Happy April Everyone! As you know in the trucking business we have many locations that are fairly straight forward to get in and out of.
Every once in a while though, we have some places we go that are quite impossible due to the age of the facility or just poor construction.

Well recently I experienced quite an interesting ordeal due to the facility having new drainage being run in the parking lot.

I checked in with my customer and was given a door assignment of door 5, which was on the end of the building by the entrance.                                               

I was just starting my approach to that door when I noticed a 3 foot wide notch about 2 to 2 1/2 feet deep, right in front of the dock I was assigned.

I tried several times, both sight-side and blind-side, to get into the dock but there was simply no good way for my truck and trailer to align with the dock.

I realized that even if I was able to back in the door, I would be blocking the entrance for other drivers attempting to load at this facility.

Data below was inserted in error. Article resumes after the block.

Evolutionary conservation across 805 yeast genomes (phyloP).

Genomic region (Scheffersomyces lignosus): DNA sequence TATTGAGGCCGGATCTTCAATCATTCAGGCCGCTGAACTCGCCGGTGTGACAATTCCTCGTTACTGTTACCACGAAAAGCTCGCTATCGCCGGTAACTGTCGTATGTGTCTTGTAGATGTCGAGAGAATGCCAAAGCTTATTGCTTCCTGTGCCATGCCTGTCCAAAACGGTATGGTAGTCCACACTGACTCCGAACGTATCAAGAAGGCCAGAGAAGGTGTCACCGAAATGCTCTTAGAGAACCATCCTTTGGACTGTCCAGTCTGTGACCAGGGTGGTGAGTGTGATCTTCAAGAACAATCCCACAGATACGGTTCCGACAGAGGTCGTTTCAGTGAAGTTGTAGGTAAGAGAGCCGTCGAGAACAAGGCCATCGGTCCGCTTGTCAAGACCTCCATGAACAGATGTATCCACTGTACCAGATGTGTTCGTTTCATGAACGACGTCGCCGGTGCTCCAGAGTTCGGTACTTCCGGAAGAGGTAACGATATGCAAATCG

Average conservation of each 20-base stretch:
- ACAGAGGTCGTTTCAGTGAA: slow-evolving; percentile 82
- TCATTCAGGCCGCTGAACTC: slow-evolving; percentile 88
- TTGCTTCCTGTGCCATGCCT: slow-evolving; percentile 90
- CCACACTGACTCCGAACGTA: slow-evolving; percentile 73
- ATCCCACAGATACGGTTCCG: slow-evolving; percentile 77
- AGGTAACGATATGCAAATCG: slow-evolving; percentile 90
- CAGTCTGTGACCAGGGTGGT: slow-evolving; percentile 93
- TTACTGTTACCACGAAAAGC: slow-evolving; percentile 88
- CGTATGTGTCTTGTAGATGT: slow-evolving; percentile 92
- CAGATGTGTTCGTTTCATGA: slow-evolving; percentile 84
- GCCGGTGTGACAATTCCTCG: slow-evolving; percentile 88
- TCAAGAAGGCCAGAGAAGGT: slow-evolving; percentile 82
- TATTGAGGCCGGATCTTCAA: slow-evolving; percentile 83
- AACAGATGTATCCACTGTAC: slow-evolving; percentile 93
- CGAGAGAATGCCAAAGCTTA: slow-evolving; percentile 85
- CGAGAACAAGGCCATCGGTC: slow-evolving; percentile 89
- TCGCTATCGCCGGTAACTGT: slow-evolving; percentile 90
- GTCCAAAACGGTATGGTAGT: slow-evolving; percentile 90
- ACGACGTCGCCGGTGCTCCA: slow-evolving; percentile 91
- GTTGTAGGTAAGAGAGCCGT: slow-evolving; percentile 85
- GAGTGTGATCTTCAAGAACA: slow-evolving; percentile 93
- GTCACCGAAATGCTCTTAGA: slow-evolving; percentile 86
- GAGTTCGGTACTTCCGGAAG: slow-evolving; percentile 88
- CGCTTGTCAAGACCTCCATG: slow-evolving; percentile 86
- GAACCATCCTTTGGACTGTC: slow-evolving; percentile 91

So after seeing that door 6 was available, I backed in with no trouble at all. I headed inside to let the loader know I was in 6 instead of 5 because of the construction and then asked if I could see the warehouse manager.

After explaining my situation to the manager, he still seemed confused about why I wasn’t able to make it into my originally assigned spot.

I had him come with me outside to show him my truck (a Cascadia with a 72” sleeper and longer wheelbase that if the trench was filled in, it wouldn’t be an issue) and although door 6 was still tight it was doable.

We both agreed that the spot wouldn’t work for just any truck and he made a note to ask the next driver that got into that door if he was a day cab or sleeper truck.

I’d like to think that I was able to help the next guy trying to do his job at that facility without losing a bumper or fender. Sometimes it pays to think outside your original assigned door.

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David Morreau II

David Morreau is the Owner/President of Morreau Transport LLC and is currently a lease-purchase owner-operator with Holland Enterprises, based in Fargo, North Dakota. David pulls a 53' refrigerated trailer hauling temperature sensitive cargo across the 48 states for Holland Enterprises.

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